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Golf for the Beginner

Updated on September 20, 2014

Are you ready to take up the sport of Golf? Okay, there are a variety of words which you need to learn to let your playing partners know you are not a beginner.

First, let us discuss the scoring names. There is Par which means that you scored the exact number that is required to play the hole as was designated by the designer of the course for that particular hole that you are playing. For example, if hole number one is a par 4, it is both desireable and successful if you play the hole in 4 strokes.

If you play the same hole in 5 strokes you have made a bogey which may also be referred to as "1 over par". If you play the same hole in 6 strokes you have made a double bogey, or, 2 over par. If you play the same hole in 7 strokes you have made a triple bogey, or, 3 over par. If you play the same hole in 8 strokes you have made a quadruple bogey, or, 4 over par. If you play the same hole in 5 over par.........well, you might want to reconsider playing this game.

So, in theory, if you are playing a par 3 hole and score a 4 (took you 4 strokes to get the ball into the hole from the starting point) you again have a bogey just as you did when you scored 5 on the par 4 hole. Therefore, if you score 6 on a par 5 hole you again score a bogey and the same applies to the double bogey and triple bogey and so forth.


Let us go the other way. Assume you score a 4 on a par 5 hole. Now, you have scored a birdie, or, 1 under par. Therefore, if you score a 3 on a par 4 you likewise have scored a birdie.

If you score a 3 on a par 5 you have scored an eagle, or, 2 under par. Likewise, a hole-in-one on a par 3 is an eagle because it is 2 under par. It is funny, however, that I have personally had 6 hole-in-ones and never think of them in terms of eagles. If someone asks me how many eagles I have had I fail to remember that these were eagles. Eagles are most commonly made on par 5's when you get the ball into the hole in 3 strokes. Also, if you fly the ball into the cup from the fairway for your second shot to a par 4 hole that is also an eagle.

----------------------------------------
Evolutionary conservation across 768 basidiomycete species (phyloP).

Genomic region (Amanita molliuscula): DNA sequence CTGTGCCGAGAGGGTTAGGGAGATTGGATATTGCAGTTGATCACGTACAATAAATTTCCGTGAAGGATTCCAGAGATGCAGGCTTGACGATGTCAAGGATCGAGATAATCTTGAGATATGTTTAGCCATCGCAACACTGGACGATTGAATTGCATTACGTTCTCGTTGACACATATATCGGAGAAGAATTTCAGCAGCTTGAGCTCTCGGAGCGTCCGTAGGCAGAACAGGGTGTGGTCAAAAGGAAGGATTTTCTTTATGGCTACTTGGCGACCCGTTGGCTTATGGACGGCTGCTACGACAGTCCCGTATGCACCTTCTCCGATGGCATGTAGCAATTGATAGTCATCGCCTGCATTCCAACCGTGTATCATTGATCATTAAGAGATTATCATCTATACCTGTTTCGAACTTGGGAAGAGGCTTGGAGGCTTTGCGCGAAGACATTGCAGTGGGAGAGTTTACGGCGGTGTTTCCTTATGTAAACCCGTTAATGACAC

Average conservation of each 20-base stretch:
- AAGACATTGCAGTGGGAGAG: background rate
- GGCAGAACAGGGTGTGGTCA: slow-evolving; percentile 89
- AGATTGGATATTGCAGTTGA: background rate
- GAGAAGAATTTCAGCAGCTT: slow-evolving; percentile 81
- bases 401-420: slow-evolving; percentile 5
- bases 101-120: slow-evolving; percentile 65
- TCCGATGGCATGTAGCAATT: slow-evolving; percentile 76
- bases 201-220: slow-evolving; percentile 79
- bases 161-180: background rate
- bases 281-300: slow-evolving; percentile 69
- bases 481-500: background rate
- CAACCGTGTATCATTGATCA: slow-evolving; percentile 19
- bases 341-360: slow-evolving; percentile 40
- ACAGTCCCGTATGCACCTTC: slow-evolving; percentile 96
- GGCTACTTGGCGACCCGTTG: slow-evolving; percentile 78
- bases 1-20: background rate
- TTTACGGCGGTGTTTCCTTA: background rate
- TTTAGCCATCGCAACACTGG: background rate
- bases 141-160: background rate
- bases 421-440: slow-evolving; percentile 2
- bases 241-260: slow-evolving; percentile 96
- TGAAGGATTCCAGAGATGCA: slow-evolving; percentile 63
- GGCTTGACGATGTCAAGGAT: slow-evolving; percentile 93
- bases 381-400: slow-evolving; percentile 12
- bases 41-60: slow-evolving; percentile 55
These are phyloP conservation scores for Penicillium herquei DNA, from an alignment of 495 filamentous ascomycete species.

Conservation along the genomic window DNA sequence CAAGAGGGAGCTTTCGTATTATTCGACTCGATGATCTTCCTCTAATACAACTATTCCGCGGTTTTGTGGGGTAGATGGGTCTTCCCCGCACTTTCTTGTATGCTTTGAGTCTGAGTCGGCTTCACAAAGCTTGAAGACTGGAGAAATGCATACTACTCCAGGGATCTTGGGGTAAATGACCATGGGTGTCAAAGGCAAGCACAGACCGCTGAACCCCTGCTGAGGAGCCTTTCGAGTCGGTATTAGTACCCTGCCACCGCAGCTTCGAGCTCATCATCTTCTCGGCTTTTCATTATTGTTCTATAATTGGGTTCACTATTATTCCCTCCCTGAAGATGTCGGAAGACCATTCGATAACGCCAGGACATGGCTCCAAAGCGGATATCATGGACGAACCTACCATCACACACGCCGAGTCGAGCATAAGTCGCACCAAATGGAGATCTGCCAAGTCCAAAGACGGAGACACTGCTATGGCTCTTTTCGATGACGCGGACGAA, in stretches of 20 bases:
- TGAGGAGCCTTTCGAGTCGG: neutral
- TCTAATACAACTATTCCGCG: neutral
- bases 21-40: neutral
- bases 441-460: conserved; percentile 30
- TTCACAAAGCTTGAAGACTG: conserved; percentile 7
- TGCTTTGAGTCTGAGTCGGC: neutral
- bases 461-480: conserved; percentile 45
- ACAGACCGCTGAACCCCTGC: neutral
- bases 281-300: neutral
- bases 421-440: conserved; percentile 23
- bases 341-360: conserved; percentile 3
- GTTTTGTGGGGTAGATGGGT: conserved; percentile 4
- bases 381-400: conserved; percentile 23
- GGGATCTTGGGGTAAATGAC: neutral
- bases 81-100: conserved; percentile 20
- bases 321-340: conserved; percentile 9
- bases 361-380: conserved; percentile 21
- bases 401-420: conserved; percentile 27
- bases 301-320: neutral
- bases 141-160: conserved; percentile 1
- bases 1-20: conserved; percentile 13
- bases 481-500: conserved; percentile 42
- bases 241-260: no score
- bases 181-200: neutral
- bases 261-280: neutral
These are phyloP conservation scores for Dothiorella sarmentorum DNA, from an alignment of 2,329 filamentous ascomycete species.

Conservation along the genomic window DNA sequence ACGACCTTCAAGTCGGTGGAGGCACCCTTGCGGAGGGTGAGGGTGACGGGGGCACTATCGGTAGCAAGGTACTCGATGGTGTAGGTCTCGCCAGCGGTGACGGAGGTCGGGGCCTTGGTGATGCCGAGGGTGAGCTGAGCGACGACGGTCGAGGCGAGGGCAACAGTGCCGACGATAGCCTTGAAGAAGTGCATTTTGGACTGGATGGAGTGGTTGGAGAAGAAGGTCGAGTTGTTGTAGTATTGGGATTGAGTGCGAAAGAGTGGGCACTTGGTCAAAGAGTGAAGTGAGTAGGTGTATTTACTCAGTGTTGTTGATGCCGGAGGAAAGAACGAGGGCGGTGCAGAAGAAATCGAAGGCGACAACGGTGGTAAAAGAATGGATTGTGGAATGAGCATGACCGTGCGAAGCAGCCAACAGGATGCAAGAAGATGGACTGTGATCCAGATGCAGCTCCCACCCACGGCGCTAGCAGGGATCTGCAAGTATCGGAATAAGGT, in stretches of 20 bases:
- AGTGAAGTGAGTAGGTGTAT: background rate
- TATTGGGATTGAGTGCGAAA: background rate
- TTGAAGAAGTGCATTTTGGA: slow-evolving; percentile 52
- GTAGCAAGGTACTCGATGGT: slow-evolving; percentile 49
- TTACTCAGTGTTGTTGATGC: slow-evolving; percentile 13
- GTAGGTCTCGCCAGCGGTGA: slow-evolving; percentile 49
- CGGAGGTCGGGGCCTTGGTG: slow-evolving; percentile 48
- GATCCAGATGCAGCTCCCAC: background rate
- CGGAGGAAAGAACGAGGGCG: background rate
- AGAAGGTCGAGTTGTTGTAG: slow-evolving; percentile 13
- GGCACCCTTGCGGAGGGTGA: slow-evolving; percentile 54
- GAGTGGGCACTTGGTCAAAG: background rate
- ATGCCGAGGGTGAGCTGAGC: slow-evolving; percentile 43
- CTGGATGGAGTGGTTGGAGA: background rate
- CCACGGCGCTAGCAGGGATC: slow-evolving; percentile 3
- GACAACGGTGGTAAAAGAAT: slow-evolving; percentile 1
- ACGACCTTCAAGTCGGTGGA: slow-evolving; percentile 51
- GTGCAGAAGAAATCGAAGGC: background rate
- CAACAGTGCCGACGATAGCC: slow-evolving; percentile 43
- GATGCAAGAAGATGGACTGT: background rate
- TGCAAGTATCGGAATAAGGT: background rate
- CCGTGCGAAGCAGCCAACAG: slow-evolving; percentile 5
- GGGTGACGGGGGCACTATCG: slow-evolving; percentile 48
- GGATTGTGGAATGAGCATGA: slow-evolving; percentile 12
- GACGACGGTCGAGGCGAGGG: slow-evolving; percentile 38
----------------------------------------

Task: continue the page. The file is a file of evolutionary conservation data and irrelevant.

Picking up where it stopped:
On the very rare occassion that a player scores a 2 on a par 5, or, even rarer a 1 on a par 4 that is called an albatross, or, 3 under par and also referred to as double eagle.

Putting is applying the club know as the putter to the back of the ball when normally on the green so as to roll it into the cup. There is actually a cup inside the hole that has been cut into the green. But, wait! What is a green? Well, the bright green area with a flag protruding from it is called the green. Probably because it is usually a darker green than the rest of the course. It is manicured and mowed and trimmed and sanded and watered until it is as perfect as the course superintendent can get it.

Chipping is the act of making the ball jump up and land on the green where it continues to roll towards the cup. This is done with a variety of clubs from the wedge to a six iron. Pitching is a considerably higher chip that is usually further from the green and requires more loft. Mostly wedges are used for this action.

A sandy is the ability to knock the ball out of the sand trap and still make a par. A gimmie is when your playing partners tell you to pick up your ball because it is close enough to the cup that you should automatically make the putt. This just saves time, but, is not part of the USGA rules. When you slice the ball, it curves to the right (for a right handed golfer). When you hook the ball, it curves to the left. A fade is a less curving version of the slice and a draw is a less curving version of the hook.

A high five is bragging about the shot you just made. Hitting a flier is when you hit the top of the ball and it sails straight ahead barely getting airborne. Hitting behind the ball is referred to as a chili dip or duff.

Playing skins is a betting game that involves making a better score than your playing partners on a particular hole to win a previously agreed upon amount of money. Picking up is the act of picking up your ball before it goes into the hole because you have exhausted yourself with way too many strokes. Again, not in the rules.

Going through is when the group in front of you is playing slower than you and allows you to go through and ahead of them. The front is the first 9 holes. The back is the second 9 holes. The range is where you practice hitting balls.

And, with that said, let's go to the range and get ready for some golf!

Hit 'em long and straight....

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    • vinner profile image

      vinner 5 years ago from India

      Thanks for sharing this information. I was always confused with the terminology. Good way of writing. Waiting for more hubs from you.

    • discovery2020 profile image
      Author

      WILLIAM EVANS 5 years ago from TEXAS

      Thanks, Vinner. Are you taking up golf?

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